Part 2: Sydney Airport to Quarantine Hotel Shanghai

Arriving to the departures area of the Sydney International Airport was surreal. What would normally be packed with taxis, luggage and people going everywhere, it was an almost ghost town or felt like I’d hired the airport just for myself and a few other special guests.

Going to check-in things looked a little more normal with a long line of people waiting! It was a usual long wait for check-in with a few temperature checks and a few barcodes of apps to say we had a blood serum test and had a knitting needle shoved two thirds into our brain within the past 72 hours and with a negative result. Some how my chin-up bars weren’t a problem at check in but my PVC didgeridoo was, despite it flying with me easily from Adelaide to Sydney, the least of my worries because I was starting to feel a sense of normality that had deserted me for many months before this point.

The turn from normality to abnormality came quickly. A last minute need to fill out yet another app for health screening had me getting on the plane as one of the last passengers. The moment when things really became different was walking down the gang plank towards the airplane door (I think it might actually be called an air bridge) and to the point just before the sharp turn to be at the actual door. As I did a 90° left turn to be at the door entrance there were about 10 people in full body suit PPE or hasmat looking suits – not with oxygen tanks but still creating a big sense of that I was entering a place I shouldn’t be!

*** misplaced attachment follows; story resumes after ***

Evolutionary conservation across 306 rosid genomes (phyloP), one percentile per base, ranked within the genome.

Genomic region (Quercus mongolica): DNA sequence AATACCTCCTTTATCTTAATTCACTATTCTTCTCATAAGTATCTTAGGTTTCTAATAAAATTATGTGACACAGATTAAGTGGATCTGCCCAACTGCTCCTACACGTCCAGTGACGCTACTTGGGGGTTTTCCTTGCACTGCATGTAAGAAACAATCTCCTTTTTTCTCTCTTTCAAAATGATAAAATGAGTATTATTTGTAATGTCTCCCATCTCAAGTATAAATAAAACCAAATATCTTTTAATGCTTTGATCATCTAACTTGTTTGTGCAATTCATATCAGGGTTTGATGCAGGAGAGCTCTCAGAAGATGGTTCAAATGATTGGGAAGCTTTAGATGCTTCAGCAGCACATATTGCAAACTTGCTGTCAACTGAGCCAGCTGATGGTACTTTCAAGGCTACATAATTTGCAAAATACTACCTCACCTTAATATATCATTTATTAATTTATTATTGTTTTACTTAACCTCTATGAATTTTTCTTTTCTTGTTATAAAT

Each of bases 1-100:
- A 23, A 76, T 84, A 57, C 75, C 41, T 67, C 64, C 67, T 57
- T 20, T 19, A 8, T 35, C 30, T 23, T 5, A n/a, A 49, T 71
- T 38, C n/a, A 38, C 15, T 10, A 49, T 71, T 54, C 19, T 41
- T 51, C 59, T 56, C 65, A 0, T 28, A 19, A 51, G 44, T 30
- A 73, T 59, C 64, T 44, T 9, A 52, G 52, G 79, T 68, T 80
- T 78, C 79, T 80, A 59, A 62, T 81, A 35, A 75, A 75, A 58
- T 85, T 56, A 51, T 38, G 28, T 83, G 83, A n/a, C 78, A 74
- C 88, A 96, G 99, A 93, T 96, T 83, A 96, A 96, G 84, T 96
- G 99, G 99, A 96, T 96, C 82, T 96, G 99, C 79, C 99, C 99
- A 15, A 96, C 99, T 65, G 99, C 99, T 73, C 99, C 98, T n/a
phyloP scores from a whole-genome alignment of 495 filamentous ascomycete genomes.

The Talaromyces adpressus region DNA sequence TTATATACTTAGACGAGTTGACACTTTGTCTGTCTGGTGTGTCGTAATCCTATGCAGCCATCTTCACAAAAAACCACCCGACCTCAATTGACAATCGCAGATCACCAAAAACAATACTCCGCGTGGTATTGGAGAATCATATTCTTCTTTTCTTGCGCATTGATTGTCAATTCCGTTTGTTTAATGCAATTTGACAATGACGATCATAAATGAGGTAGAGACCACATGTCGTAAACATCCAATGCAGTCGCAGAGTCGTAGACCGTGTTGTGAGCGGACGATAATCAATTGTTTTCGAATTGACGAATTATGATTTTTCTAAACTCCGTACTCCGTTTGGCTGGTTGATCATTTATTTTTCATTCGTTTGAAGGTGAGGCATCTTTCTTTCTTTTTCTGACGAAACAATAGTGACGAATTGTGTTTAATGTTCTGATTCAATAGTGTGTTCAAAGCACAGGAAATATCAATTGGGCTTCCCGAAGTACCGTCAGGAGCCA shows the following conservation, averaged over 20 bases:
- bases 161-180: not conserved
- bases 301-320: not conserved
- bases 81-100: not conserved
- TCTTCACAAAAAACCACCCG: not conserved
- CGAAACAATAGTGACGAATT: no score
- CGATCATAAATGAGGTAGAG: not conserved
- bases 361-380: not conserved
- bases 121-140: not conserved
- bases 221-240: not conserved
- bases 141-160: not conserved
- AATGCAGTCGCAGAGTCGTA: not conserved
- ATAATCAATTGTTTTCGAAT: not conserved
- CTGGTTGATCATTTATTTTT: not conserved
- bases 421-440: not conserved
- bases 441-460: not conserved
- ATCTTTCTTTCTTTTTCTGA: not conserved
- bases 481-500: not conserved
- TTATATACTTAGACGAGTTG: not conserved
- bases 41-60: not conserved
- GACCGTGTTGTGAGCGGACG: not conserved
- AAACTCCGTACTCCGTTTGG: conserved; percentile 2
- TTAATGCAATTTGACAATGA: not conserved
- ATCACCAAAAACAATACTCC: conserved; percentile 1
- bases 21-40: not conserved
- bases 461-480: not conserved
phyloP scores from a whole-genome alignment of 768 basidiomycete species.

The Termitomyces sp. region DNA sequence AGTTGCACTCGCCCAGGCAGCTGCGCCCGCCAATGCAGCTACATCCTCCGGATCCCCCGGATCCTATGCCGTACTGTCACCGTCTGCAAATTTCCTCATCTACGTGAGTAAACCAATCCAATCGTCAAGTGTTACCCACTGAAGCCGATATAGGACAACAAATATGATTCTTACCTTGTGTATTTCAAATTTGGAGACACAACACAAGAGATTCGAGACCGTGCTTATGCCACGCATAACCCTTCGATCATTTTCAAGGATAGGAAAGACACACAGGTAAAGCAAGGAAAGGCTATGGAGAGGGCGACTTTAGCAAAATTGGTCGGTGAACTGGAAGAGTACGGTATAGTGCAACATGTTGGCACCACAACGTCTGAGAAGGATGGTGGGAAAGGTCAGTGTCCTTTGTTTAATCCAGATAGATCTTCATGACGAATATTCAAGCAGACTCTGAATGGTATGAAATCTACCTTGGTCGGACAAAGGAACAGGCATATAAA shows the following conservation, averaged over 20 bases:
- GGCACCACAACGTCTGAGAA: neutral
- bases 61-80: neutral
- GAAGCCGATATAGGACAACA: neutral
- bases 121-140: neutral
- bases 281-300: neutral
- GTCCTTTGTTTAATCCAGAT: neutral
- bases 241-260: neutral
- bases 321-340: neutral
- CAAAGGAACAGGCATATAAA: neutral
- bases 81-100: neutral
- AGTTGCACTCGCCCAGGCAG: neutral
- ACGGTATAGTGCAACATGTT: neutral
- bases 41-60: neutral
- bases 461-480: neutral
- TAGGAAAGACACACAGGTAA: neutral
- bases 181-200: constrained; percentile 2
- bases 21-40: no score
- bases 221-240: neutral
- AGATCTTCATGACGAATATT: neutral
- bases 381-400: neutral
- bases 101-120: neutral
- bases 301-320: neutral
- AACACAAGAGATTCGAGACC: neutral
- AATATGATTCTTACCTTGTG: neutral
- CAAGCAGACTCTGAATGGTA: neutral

In the plane there were more people with full PPE and I took my seat with hasmat people walking about the place where I had to snap at least one pic.

Eventually I learnt they were actually the air hosties! Despite the one feeling that I was in a nuclear fallout situation, the other feeling was pure joy to be in a moment I had been waiting at least 8 months for, if not 13.5 months since I was last overseas…

The flight was pretty uneventful having become moderately comfortable with the air hosties in their fully white PPE, which apparently the Chinese description for them is ‘big white’. The food was as sterile as the PPE suits and I actually don’t mind airplane food as I’m usually hungry enough to not care but the plastic lunch boxes of a roll, yoghurt, a cake, orange juice box and a kit-kat was our food for the entire 10.5 hour flight. After getting a little peckish again halfway through the flight I asked if they might have any other food and was presented with another plastic lunch box of a roll, yoghurt, a cake, orange juice box and kit-kat. By the end of the flight I’d consumed a further two more boxes of this!!!

A wet and bumpy arrival in Shanghai, because I presume the pilot and flight team were also in hasmat and couldn’t see the controls properly! We arrive just before 7pm local time (9pm Syd time) and the first wait took place as they emptied the plan in short bursts like trying to get into a nightclub. Row 68 did mean I was in a later category to exit the plane.